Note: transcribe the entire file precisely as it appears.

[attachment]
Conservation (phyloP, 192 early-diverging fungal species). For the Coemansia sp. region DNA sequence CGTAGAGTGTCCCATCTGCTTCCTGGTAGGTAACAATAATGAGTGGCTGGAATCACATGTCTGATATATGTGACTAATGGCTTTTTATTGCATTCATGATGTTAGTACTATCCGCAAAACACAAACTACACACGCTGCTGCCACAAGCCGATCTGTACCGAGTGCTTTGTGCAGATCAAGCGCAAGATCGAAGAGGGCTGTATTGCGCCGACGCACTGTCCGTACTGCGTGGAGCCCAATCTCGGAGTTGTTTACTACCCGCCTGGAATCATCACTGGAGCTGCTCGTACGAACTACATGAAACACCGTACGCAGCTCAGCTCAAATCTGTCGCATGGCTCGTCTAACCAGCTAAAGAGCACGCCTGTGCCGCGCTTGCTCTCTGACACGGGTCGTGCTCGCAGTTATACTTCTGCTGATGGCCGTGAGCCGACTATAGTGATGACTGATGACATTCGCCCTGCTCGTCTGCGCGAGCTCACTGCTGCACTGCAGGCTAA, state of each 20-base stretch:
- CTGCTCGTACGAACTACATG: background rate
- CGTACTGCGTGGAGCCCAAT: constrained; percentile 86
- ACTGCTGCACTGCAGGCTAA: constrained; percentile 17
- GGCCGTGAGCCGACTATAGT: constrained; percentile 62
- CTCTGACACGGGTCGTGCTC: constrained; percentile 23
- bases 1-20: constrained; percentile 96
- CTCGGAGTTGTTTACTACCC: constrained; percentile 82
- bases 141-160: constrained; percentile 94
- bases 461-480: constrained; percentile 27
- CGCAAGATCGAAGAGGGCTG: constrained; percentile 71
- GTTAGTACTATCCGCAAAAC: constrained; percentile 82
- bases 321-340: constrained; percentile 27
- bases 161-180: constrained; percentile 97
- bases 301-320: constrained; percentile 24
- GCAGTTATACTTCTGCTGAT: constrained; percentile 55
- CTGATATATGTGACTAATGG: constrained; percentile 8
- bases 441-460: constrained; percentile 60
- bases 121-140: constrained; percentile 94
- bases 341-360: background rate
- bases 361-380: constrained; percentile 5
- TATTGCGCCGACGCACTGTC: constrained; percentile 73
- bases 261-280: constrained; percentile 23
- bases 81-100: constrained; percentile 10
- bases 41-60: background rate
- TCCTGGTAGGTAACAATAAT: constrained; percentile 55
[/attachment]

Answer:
Conservation (phyloP, 192 early-diverging fungal species). For the Coemansia sp. region DNA sequence CGTAGAGTGTCCCATCTGCTTCCTGGTAGGTAACAATAATGAGTGGCTGGAATCACATGTCTGATATATGTGACTAATGGCTTTTTATTGCATTCATGATGTTAGTACTATCCGCAAAACACAAACTACACACGCTGCTGCCACAAGCCGATCTGTACCGAGTGCTTTGTGCAGATCAAGCGCAAGATCGAAGAGGGCTGTATTGCGCCGACGCACTGTCCGTACTGCGTGGAGCCCAATCTCGGAGTTGTTTACTACCCGCCTGGAATCATCACTGGAGCTGCTCGTACGAACTACATGAAACACCGTACGCAGCTCAGCTCAAATCTGTCGCATGGCTCGTCTAACCAGCTAAAGAGCACGCCTGTGCCGCGCTTGCTCTCTGACACGGGTCGTGCTCGCAGTTATACTTCTGCTGATGGCCGTGAGCCGACTATAGTGATGACTGATGACATTCGCCCTGCTCGTCTGCGCGAGCTCACTGCTGCACTGCAGGCTAA, state of each 20-base stretch:
- CTGCTCGTACGAACTACATG: background rate
- CGTACTGCGTGGAGCCCAAT: constrained; percentile 86
- ACTGCTGCACTGCAGGCTAA: constrained; percentile 17
- GGCCGTGAGCCGACTATAGT: constrained; percentile 62
- CTCTGACACGGGTCGTGCTC: constrained; percentile 23
- bases 1-20: constrained; percentile 96
- CTCGGAGTTGTTTACTACCC: constrained; percentile 82
- bases 141-160: constrained; percentile 94
- bases 461-480: constrained; percentile 27
- CGCAAGATCGAAGAGGGCTG: constrained; percentile 71
- GTTAGTACTATCCGCAAAAC: constrained; percentile 82
- bases 321-340: constrained; percentile 27
- bases 161-180: constrained; percentile 97
- bases 301-320: constrained; percentile 24
- GCAGTTATACTTCTGCTGAT: constrained; percentile 55
- CTGATATATGTGACTAATGG: constrained; percentile 8
- bases 441-460: constrained; percentile 60
- bases 121-140: constrained; percentile 94
- bases 341-360: background rate
- bases 361-380: constrained; percentile 5
- TATTGCGCCGACGCACTGTC: constrained; percentile 73
- bases 261-280: constrained; percentile 23
- bases 81-100: constrained; percentile 10
- bases 41-60: background rate
- TCCTGGTAGGTAACAATAAT: constrained; percentile 55